The longest running Citizen Science survey in the world, Audubon’s annual Christmas Bird Count (CBC) will take place from Dec. 14 to Jan. 5.
Tens of thousands of volunteers throughout North America will brave winter weather to add a new layer to over a century of data.
“Audubon was a social network before the world ever heard the term,” says David Yarnold, Audubon President & CEO. “Each December the buzz from our social network goes up a few decibels, as people with the knowledge and the passion for birds provide what no organization alone can.”
“It’s a globally recognized example of crowd-science,” says Gary Langham, Audubon’s Chief Scientist, who took his young daughter and wife on last year’s CBC. “Audubon’s Christmas Bird Count is also a tradition that does good things for families, communities, and the conservation movement.”
Scientists rely on the remarkable trend data of Audubon’s CBC to better understand how birds are faring in North America and beyond our borders.
“Data from Audubon’s Christmas Bird Count are at the heart of hundreds peer-reviewed scientific studies,” adds Dr. Langham; “CBC data have informed the U. S. State of the Birds Report, issued by the Department of the Interior, and modeled after Audubon’s annual reports begun in 2004. For example, in 2009, CBC analyses revealed the dramatic impact Climate Change is already having on birds across the continent.”
“Everyone who takes part in the Christmas Bird Count plays a critical role in helping us focus attention and conservation where it is most needed.” said Audubon’s Christmas Bird Count Director, Geoff LeBaron. “In addition to Audubon’s reports on the impacts of Climate Change on birds and our analysis of Common Birds in Decline, it is the foundation for Audubon’s WatchList, which most identified species in dire need of conservation help.”
The Audubon Christmas Bird Count began in 1900 when Frank Chapman, founder of Bird-Lore (which evolved into Audubon magazine) suggested an alternative to the “side hunt,” in which teams competed to see who could shoot the most game, including birds.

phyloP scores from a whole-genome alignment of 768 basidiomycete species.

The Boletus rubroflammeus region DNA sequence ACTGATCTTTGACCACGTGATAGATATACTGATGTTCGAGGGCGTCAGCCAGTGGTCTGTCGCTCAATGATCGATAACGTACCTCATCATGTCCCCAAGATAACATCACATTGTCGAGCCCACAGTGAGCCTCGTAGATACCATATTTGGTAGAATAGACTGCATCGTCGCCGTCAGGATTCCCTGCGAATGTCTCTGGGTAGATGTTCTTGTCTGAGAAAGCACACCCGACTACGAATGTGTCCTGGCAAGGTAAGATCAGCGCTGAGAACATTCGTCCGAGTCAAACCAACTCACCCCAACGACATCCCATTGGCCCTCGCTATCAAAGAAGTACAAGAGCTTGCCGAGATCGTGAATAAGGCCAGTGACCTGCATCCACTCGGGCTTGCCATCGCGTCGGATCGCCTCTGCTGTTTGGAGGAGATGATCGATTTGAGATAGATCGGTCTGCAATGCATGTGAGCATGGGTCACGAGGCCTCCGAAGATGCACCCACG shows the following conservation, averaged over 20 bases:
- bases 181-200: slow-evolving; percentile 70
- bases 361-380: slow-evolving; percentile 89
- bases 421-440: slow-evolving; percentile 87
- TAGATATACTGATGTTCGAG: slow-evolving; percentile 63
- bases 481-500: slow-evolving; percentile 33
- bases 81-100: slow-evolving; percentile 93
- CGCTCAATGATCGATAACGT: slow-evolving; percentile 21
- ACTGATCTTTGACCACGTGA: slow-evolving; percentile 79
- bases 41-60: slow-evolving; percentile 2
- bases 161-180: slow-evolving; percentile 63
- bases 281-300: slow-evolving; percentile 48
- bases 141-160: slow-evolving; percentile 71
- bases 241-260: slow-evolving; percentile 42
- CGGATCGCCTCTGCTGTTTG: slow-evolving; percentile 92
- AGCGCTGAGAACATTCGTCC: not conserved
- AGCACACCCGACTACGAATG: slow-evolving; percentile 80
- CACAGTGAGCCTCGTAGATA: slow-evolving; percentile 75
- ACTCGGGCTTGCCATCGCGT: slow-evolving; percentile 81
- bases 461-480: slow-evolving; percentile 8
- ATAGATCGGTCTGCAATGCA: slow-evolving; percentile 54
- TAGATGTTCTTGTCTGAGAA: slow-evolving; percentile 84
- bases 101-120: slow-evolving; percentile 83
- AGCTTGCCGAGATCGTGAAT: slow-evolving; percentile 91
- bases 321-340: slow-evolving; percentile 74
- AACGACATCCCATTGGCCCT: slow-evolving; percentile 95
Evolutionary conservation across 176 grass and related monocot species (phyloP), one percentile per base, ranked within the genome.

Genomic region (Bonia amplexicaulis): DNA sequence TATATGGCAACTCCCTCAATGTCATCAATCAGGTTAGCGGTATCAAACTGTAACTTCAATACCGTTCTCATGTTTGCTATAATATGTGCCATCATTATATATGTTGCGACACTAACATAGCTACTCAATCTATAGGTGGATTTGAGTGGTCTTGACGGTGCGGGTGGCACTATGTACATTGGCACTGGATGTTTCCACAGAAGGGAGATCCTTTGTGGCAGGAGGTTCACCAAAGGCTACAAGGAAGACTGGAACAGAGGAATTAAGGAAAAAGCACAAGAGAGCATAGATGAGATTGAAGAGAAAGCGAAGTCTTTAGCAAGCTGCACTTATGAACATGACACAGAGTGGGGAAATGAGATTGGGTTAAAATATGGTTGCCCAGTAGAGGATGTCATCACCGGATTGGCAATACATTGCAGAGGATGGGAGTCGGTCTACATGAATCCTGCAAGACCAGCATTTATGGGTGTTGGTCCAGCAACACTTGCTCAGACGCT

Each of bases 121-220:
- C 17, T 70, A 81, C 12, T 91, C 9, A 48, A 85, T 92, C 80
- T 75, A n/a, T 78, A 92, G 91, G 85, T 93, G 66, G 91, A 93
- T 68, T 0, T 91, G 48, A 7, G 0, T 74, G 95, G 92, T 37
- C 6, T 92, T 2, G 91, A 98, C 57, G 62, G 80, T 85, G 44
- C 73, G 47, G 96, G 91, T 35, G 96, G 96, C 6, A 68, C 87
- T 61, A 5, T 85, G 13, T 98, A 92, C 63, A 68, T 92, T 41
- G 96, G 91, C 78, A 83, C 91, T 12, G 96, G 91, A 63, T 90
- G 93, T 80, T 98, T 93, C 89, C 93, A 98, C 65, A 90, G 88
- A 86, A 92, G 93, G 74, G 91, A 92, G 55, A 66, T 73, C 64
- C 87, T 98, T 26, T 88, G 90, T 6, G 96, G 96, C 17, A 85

Chapman proposed that people “hunt” birds only to count them.
Last year’s count shattered records. A total of 2,215 counts and 62,624 people tallied over 60 million birds.
Counts took place in all 50 states, all Canadian provinces, plus 107 count circles in Latin America, the Caribbean, and the Pacific Islands. The first ever CBC tally was submitted from Haiti, where the count circle is located at Les Cayes, the birthplace of John James Audubon.
In Colombia, the Audubon count is a crucially important monitoring system of biodiversity in the country. More about last year’s results here.
Audubon CBC data not only helps identify birds in most urgent need of conservation action; it reveals success stories.
The Christmas Bird Count helped document the comeback of the previously endangered Bald Eagle, and significant increases in waterfowl populations, both the result of conservation efforts.
Counts are often family or community traditions that make for fascinating stories.
Accuracy is assured by having new participants join an established group that includes at least one experienced birdwatcher.
Count volunteers follow specified routes through a designated 15-mile (24-km) diameter circle or can arrange in advance to count the birds at home feeders inside the circle and submit the results to a designated compiler.
All individual Christmas Bird Counts are conducted between Dec. 14 and Jan. 5 (inclusive) each season, with each individual count occupying a single calendar day.
The journal Nature issued an editorial citing CBC as a “model” for Citizen Science.
A New York Times opinion piece captured the pleasure and precision of counting: “The personal joy they experience from patiently spotting and jotting down each flitting fellow creature, exotic or not, is balanced by a strong pragmatic factor in the management of the census by the National Audubon Society.”